Does forgetfulness mean you have a good memory?


In some types of forgetting, yes:

It has recently been suggested (Anderson, 2003) that forgetting is an adaptive process arising from successful inhibition of unwanted items, rather than arising from a failure of the memory system. This inhibition process is thought to make use of retrieval-induced forgetting (RIF). In the present study, individual susceptibility to RIF was measured in a group of 40 normal participants, whose RIF scores were then compared with their scores on the Cognitive Failures Questionnaire (CFQ). A significant inverse correlation was found between RIF and CFQ scores, indicating that individuals who show a strong RIF effect tend to suffer a lower rate of cognitive failures and forgetfulness in everyday life. These findings are consistent with the hypothesis that RIF might play a role in facilitating memory function by assisting selective retrieval.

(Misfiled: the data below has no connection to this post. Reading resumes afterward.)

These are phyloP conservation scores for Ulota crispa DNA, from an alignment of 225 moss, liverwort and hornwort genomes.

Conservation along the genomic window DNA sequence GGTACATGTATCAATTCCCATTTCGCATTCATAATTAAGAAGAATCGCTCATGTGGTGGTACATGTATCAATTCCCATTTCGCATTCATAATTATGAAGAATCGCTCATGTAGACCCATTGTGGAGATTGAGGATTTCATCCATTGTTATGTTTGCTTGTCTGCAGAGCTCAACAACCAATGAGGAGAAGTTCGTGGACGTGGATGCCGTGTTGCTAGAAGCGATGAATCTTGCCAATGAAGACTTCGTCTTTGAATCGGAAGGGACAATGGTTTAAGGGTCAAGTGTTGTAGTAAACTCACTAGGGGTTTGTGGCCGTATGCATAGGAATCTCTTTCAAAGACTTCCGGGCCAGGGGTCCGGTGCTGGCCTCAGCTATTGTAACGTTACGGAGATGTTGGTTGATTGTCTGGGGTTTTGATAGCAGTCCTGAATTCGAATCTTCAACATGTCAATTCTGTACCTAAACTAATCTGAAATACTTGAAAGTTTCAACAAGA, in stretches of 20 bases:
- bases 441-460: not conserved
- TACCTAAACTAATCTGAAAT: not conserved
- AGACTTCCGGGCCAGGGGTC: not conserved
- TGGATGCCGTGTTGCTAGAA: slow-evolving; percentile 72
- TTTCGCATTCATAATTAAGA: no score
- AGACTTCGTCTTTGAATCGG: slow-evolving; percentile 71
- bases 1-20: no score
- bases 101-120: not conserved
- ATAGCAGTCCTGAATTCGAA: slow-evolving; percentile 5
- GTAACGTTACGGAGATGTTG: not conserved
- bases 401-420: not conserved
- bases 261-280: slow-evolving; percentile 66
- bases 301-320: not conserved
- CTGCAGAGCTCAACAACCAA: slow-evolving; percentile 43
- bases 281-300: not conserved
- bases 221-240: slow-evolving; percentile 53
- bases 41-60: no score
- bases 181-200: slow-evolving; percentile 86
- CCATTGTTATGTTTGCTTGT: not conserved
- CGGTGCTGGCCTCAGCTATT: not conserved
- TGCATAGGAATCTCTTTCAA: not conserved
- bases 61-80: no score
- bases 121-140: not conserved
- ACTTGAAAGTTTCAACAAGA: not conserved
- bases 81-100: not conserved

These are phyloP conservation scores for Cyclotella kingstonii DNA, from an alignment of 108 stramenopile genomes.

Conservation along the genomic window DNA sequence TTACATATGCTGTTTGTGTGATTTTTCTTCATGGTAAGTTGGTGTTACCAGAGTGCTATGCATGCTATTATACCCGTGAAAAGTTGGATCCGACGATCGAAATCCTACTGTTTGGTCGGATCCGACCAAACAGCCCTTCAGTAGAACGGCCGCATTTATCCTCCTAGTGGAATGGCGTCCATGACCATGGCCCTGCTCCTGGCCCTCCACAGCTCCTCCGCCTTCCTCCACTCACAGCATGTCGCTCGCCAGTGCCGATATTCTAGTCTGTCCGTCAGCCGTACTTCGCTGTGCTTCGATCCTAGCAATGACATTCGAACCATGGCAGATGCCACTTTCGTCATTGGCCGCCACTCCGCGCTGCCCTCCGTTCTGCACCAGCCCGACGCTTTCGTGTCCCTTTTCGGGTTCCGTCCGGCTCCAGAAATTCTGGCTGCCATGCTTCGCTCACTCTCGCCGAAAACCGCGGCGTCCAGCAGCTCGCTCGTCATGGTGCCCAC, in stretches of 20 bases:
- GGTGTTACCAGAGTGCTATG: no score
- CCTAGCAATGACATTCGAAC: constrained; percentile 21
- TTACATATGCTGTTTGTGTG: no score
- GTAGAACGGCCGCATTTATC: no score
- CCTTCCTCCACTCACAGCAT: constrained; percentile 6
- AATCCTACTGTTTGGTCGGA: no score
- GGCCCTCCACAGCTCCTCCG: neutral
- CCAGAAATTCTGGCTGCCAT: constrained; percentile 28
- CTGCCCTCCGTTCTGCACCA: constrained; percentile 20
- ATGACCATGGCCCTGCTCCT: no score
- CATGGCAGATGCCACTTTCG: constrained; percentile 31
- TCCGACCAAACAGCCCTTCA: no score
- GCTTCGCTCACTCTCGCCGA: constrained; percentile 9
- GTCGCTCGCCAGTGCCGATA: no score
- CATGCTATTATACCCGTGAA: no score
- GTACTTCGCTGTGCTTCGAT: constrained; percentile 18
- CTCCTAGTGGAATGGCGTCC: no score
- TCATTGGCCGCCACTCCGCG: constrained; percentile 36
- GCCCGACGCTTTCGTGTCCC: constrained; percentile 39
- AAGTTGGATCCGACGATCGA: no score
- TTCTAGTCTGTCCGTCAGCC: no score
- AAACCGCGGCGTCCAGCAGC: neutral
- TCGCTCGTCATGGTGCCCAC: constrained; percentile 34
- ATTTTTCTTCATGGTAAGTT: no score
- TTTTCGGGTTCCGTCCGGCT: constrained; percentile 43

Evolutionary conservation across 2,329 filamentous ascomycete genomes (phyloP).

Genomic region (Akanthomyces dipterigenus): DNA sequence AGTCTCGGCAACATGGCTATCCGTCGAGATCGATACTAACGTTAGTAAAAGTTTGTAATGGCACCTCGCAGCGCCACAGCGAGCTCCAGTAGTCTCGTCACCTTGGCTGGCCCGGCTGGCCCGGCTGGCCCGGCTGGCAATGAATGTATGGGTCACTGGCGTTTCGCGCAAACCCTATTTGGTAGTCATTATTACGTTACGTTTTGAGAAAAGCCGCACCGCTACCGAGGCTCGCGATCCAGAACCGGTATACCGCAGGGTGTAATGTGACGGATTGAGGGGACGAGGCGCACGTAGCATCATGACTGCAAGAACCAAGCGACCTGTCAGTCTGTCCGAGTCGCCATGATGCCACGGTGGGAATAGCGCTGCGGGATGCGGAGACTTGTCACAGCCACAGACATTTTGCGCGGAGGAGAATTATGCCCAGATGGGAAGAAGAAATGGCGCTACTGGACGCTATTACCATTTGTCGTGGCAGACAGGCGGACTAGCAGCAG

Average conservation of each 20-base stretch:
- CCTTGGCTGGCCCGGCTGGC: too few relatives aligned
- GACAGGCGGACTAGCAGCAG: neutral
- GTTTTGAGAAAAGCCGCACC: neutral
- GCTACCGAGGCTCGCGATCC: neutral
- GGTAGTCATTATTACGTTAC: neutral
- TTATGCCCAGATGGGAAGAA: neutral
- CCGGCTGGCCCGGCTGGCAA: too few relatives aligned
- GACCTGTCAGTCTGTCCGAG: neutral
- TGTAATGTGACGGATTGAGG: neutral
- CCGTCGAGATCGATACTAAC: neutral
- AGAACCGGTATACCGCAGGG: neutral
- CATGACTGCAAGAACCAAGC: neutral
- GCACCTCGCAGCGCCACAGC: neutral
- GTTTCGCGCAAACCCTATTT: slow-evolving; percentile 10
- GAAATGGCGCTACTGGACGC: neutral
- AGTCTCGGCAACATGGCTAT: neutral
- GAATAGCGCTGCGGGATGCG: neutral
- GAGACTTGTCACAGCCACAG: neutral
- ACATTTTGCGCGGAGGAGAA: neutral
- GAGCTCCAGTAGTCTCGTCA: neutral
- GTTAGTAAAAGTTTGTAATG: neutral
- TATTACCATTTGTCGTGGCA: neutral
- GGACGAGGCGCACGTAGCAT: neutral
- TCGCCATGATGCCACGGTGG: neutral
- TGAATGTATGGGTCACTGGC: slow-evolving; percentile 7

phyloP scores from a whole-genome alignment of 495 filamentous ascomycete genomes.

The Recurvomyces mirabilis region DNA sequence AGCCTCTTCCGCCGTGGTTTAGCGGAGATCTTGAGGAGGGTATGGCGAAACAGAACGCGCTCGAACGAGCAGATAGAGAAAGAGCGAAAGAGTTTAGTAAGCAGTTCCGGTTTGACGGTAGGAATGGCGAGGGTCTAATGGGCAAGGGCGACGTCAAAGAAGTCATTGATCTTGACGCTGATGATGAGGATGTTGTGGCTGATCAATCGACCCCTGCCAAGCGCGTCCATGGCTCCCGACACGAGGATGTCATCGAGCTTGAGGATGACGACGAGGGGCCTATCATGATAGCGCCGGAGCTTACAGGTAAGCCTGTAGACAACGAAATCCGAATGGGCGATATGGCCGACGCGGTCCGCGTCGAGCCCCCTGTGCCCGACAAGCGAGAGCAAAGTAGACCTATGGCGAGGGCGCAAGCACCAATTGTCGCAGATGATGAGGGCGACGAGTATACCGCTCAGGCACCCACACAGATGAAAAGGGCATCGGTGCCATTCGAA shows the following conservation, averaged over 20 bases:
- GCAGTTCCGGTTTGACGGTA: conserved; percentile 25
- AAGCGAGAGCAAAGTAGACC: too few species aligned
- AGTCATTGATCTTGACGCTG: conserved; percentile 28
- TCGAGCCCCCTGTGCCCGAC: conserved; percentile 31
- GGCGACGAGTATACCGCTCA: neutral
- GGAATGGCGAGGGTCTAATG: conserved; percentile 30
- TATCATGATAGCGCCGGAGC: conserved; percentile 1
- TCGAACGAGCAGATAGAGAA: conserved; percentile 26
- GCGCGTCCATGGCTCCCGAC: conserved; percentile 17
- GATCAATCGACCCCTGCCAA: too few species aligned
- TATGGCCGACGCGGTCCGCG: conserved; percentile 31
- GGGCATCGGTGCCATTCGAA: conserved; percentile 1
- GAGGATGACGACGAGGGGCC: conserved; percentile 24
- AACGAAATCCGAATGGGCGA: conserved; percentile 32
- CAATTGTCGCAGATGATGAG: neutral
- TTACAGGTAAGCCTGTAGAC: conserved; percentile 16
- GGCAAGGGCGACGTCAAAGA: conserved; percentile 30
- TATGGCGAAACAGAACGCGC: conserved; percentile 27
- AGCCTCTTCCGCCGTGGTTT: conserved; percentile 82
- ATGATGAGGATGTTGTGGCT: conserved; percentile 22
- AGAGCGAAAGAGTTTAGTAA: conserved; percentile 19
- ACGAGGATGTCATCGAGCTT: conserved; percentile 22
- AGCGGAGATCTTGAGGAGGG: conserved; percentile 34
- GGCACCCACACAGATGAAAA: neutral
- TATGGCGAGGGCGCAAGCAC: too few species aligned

Source: Retrieval-induced forgetting is inversely related to everyday cognitive failures” from British Journal of Psychology

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